Peru cocaine exports to start falling in 2014, U.S. envoy says
LIMA, Peru — Peru’s illegal cocaine industry, the world’s largest, will begin contracting next year as the government destroys the crops that form the basis of the drug at a record pace, U.S. Ambassador Rose Likins says.
Eradication partially financed by the United States will remove about 22,000 hectares (54,360 acres) of coca plants this year, about a third of Peru’s crop, depriving the drug trade of 110 to 160 metric tons of potential cocaine, Likins said in an interview at U.S. Embassy in Lima.
President Ollanta Humala has doubled the pace of eradication since taking office two years ago after drug gangs expanded cultivation in Peru and the Andean nation overtook Colombia as the top producer. The previous government’s goal of removing 10,000 hectares of coca plants annually was “nibbling at the edges,” said Likins. Producers compensated for the reduced coca supply by lowering purity levels while maintaining exports at an estimated 375 metric tons, she said.
“If you believe the total is 50,000 to 60,000 hectares, if you’re not getting a third of it, you’re not hurting them enough to drive them out of business,” Likins said Sept. 12. “By 2014 and certainly 2015 you’ll see the effect of less cocaine available from Peru because of this eradication.”
Peru’s pure cocaine production fell 4.9 percent to 290 metric tons last year, according to the White House Office of National Drug Control Policy. Output in Colombia dropped 7.9 percent to 175 metric tons.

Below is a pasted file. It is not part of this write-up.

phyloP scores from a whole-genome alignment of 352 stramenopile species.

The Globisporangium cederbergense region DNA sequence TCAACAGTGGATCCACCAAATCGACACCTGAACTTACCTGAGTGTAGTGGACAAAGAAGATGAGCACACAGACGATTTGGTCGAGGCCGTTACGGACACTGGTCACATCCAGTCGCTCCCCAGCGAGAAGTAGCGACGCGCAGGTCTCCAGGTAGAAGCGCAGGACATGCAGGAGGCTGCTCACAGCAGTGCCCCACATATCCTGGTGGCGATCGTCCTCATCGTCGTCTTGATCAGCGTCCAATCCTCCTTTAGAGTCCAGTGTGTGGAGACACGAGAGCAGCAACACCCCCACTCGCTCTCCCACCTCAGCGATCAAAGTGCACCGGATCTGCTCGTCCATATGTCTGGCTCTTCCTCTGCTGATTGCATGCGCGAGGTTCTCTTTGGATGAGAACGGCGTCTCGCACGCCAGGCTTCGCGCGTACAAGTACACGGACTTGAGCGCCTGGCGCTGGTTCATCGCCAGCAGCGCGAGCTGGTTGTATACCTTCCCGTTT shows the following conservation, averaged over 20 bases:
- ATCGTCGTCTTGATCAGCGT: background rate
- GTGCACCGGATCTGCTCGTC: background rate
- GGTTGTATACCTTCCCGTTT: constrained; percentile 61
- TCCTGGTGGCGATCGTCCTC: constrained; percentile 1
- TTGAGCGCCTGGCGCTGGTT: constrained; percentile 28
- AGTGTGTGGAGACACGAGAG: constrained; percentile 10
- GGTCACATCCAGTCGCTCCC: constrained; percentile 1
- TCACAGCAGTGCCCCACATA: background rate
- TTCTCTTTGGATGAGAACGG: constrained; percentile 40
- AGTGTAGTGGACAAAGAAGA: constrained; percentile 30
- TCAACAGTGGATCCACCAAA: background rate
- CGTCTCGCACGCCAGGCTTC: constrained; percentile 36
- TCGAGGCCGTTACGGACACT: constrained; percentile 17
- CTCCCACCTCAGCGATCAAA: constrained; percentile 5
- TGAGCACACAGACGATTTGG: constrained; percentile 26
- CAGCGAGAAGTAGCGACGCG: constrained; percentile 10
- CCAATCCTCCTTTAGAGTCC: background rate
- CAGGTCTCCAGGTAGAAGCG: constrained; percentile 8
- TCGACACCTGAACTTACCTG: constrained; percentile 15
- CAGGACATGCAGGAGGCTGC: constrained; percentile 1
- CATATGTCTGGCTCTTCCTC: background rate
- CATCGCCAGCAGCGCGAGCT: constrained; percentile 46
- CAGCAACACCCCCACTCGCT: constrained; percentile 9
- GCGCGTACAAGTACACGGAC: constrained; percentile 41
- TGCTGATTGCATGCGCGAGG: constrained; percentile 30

The United Nations Office on Drugs and Crime estimates Peru’s coca crop increased for a sixth straight year in 2011 to 62,500 hectares as producers diversified away from areas targeted by eradication. The organization hasn’t issued estimates for 2012 output.
President Barack Obama approved an additional $20 million in counter-narcotics aid to Peru after Humala visited the White House in June, boosting this year’s budget to $100 million from $55 million last year.
“Hopefully we’ve hit the bottom and are on our way back up in terms of resource commitments from the United States,” which “is in a difficult budget climate,” Likins said.
Peru’s largest coca growing area is the valley of the Apurimac, Ene and Mantaro Rivers, an area of jungle in the south of the country where holdout members of the Shining Path, a Maoist insurgency group, remain active. The area is the government’s next target for eradication.
Drug gangs are encouraging coca production in parts of the country that aren’t affected by eradication and may spur an increase in cultivation in neighboring Bolivia, the world’s third-largest producer, said Jaime Garcia, a former Peruvian deputy interior minister, in an e-mailed response to questions.
Technological advances are also reducing the impact of eradication. Coca leaf output per hectare has doubled in the last 12 years while producers need fewer kilograms of leaves to produce a kilogram of cocaine, Garcia said.